Category: Blog

Steam 101
By Christi Schwalk, First Grade Teacher

What type of learning is open ended, engaging, creative and mimics real world problems? STEAM! It is comprised of five disciplines used collaboratively: Science, Technology, Engineering, Art and Mathematics. The number of careers involving STEAM is growing rapidly in our country so preparing students today for the STEAM jobs of tomorrow is essential. Activities that focus on STEAM help children learn through trial and error, experimenting and problem solving. STEAM begins at home by pointing out how and why things in our everyday lives work. An acorn falls? It fell due to gravity. Families can also focus on activities that focus on one of the five disciplines of STEAM. Gardening, building forts, mixing paint colors, filling different sized containers and making a ramp to race play cars are a few examples. Parents can also encourage problem solving by asking questions such as, “What are you working on?” “What do you think will happen?” and “What else could you try?” Educators promote STEAM learning into the classroom by providing open-ended questions and allowing students the time and materials to solve them. The Christ School’s first graders chose an animal to research. In addition, they were asked to create a structure that would provide shade for their animal. Using their research about the animal’s characteristics and habitat, the students designed, measured, built, experimented, revised and re-built their structures until they provided shade for a clay replica of their animal. When STEAM education is in place, children learn to question like a scientist, design like a technologist, build like an engineer, create like an artist, and deduce like a mathematician!

Developing a Growth Mindset

By Aaron Farrant, Head of School, The Christ School

Developing a Growth MindsetAt The Christ School we are committed to developing great learners. One of the primary attributes of great learners is that they have a growth mindset. So many people are quick to say they cannot do something or they lack the natural innate ability to be successful in different areas of their lives. As an educator, I see this in children all the time. Children will say they aren’t smart, or they “just aren’t good at math”. The truth is no one knows what a child can accomplish with the proper training, strategies, and effort. Despite this truth, children and adults often identify areas where a child does not start off strong and prematurely decide the child cannot or will not be successful in that area.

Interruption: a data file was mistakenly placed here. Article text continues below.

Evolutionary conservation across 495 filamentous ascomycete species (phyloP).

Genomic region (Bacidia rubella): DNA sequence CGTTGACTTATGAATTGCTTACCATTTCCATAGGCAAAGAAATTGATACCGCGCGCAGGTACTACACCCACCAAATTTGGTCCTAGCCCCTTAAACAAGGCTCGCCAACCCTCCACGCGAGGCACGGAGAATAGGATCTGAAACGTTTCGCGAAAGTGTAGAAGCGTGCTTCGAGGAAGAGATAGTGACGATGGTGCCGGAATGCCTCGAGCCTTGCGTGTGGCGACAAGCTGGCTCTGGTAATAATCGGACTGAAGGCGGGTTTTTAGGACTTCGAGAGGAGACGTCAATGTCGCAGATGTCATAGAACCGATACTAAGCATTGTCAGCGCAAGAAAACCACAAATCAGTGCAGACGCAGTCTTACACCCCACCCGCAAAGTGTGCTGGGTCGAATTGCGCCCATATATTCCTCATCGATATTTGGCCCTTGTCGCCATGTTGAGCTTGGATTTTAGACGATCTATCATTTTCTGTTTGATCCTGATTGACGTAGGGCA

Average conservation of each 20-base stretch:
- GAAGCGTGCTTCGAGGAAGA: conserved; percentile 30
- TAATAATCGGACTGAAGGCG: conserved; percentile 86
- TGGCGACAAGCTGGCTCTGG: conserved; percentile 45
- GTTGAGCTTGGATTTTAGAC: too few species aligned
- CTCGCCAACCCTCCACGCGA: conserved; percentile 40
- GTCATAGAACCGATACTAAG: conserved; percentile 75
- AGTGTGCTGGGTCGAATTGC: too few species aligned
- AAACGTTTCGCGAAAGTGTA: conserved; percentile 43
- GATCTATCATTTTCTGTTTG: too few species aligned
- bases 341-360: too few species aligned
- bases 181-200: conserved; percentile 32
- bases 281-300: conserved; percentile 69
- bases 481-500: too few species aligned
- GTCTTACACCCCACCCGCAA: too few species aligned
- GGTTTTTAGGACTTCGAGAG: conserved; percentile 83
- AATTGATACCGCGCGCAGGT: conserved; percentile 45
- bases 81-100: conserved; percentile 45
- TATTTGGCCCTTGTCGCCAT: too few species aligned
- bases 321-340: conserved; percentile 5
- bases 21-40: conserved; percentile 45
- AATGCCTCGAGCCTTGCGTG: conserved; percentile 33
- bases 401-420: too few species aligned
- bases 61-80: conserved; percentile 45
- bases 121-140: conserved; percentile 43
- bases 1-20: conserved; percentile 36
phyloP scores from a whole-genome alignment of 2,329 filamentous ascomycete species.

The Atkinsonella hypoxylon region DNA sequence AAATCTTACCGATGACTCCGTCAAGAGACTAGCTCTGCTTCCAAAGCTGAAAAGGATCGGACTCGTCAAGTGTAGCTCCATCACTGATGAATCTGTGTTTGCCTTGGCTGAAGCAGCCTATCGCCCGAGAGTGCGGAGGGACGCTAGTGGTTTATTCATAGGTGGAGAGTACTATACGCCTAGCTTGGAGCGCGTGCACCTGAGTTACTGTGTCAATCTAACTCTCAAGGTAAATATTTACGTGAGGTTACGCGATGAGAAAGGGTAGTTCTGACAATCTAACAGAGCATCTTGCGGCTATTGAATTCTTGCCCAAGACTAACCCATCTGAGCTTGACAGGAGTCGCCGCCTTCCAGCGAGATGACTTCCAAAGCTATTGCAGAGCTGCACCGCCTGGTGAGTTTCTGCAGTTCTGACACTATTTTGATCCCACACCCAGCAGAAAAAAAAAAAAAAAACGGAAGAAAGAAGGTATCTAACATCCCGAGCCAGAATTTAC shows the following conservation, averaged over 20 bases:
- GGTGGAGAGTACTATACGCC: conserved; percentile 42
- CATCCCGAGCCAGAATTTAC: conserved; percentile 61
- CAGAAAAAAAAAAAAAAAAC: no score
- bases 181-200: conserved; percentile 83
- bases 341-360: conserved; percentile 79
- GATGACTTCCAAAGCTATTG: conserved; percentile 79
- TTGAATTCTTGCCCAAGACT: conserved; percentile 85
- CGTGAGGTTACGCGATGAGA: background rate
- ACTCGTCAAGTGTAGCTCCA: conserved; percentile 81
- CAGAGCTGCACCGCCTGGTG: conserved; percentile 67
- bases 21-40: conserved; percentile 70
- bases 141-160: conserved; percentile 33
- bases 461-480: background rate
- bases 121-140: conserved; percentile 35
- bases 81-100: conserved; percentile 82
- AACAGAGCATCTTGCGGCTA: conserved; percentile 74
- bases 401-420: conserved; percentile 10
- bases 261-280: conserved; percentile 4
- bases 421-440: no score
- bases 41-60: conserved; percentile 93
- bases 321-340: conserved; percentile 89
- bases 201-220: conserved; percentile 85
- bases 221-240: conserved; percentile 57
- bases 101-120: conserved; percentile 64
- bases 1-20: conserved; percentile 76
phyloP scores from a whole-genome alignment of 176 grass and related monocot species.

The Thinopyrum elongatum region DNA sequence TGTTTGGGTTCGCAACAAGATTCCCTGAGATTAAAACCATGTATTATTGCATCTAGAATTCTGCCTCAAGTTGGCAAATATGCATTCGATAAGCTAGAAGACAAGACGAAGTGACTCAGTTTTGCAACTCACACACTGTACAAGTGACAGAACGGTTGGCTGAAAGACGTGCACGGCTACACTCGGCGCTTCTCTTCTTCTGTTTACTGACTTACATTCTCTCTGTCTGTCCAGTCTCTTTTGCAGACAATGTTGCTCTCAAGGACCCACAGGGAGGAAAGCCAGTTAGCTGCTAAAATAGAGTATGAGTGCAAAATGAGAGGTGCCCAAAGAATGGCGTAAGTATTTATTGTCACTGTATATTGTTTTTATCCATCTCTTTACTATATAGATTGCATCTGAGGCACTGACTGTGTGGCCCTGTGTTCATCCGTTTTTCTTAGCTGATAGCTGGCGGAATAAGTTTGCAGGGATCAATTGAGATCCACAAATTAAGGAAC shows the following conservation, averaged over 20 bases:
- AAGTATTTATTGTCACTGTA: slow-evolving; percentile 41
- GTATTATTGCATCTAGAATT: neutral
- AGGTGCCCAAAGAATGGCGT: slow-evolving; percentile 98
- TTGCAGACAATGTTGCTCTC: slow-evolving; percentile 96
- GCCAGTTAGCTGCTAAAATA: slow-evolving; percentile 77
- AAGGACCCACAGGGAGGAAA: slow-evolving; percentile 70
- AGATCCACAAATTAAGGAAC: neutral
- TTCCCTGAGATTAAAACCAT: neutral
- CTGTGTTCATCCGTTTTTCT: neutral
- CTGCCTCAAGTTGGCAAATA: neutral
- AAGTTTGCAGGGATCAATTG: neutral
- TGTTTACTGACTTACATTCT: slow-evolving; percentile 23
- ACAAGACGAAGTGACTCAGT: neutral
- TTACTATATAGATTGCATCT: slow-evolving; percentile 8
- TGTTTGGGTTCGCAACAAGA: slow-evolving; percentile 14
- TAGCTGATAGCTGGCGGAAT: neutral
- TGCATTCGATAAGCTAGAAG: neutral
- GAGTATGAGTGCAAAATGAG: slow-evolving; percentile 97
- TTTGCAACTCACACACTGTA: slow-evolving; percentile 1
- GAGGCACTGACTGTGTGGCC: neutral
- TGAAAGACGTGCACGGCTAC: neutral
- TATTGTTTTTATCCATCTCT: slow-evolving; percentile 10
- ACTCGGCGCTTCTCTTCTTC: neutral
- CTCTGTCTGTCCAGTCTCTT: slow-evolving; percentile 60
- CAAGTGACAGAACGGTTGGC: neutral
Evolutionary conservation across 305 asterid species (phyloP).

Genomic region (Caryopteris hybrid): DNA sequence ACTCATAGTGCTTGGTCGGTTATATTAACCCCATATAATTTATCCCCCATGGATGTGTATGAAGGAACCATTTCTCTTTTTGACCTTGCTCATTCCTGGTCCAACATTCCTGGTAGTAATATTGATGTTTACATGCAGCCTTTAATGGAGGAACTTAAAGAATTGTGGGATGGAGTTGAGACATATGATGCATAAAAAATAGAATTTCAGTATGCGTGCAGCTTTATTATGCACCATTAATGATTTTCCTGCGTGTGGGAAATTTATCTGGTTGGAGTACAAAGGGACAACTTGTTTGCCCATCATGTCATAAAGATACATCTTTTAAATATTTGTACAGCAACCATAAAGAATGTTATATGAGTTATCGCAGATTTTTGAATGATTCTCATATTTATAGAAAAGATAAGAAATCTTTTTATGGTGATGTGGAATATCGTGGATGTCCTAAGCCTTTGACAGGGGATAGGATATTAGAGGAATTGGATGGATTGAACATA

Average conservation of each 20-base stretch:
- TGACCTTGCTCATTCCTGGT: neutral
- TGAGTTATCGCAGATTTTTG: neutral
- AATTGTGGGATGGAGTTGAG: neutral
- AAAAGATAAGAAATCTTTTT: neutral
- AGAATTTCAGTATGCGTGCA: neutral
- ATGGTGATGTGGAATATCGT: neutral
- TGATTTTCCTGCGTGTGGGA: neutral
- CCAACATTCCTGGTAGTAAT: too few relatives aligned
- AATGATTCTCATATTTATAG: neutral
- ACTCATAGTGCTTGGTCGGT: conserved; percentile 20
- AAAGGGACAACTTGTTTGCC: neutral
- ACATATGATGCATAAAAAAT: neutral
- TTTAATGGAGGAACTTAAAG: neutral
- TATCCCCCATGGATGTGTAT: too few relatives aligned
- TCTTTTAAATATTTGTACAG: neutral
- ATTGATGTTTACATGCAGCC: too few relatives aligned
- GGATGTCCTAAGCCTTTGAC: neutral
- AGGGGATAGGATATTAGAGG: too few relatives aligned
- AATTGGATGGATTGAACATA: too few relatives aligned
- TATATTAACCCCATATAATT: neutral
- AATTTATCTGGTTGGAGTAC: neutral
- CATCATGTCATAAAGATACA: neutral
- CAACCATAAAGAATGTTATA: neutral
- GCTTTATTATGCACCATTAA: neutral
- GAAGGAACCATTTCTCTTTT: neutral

Here at The Christ School we reject that idea. There are too many cases in which people struggled at first, but after time and effort they excelled. In fact, struggle is the way people learn best. When we try something new there are usually high levels of failure and only after we keep working and trying do we become proficient and begin to experience sustained success.

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Helping your child enjoy reading

A love for reading enriches lives in many ways; learning new things, facts about a favorite subject, gaining knowledge to enhance a craft, and even developing new interests. How can you encourage a love for reading in your child? Amanda Gordon, Curriculum Specialist at The Christ School, offers tips for parents to encourage a love of reading.

Helping your child enjoy readingRead to your young child often. When your child can read on their own, take turns reading the chapters. Talk about the books together. Go to the bookstore or library and pick out books together – make it a fun activity!
Reading doesn’t always mean reading a novel. Maybe your child enjoys reading a certain type of magazine; this is still reading! If your child loves cartoons, you can introduce stories like Captain Underpants or Dogman. If they find a silly story on the back of a cereal box, let them read it. Let your child who likes putting things together read the user’s manual. Anything with words can be reading content, even street signs!
Give books as gifts. Find fun books about topics that interest your child, and share your excitement about the gift.
Research movies that are based off of books. Have the child read the book first, and as a reward, take your child to the movie.

If a child is reading a book that is too difficult or boring, let him or her quit reading it and find something new. Reading shouldn’t be a chore. If you are forcing children to read something they don’t enjoy, they won’t enjoy reading. Don’t feel like your child has to read to the end of the book “just because.”

What if your older child hasn’t caught the reading bug? How can you encourage a love of reading at this stage?
Ask your older child to pick out a book and read it to younger siblings. By choosing the book, he or she will be interested in reading it.

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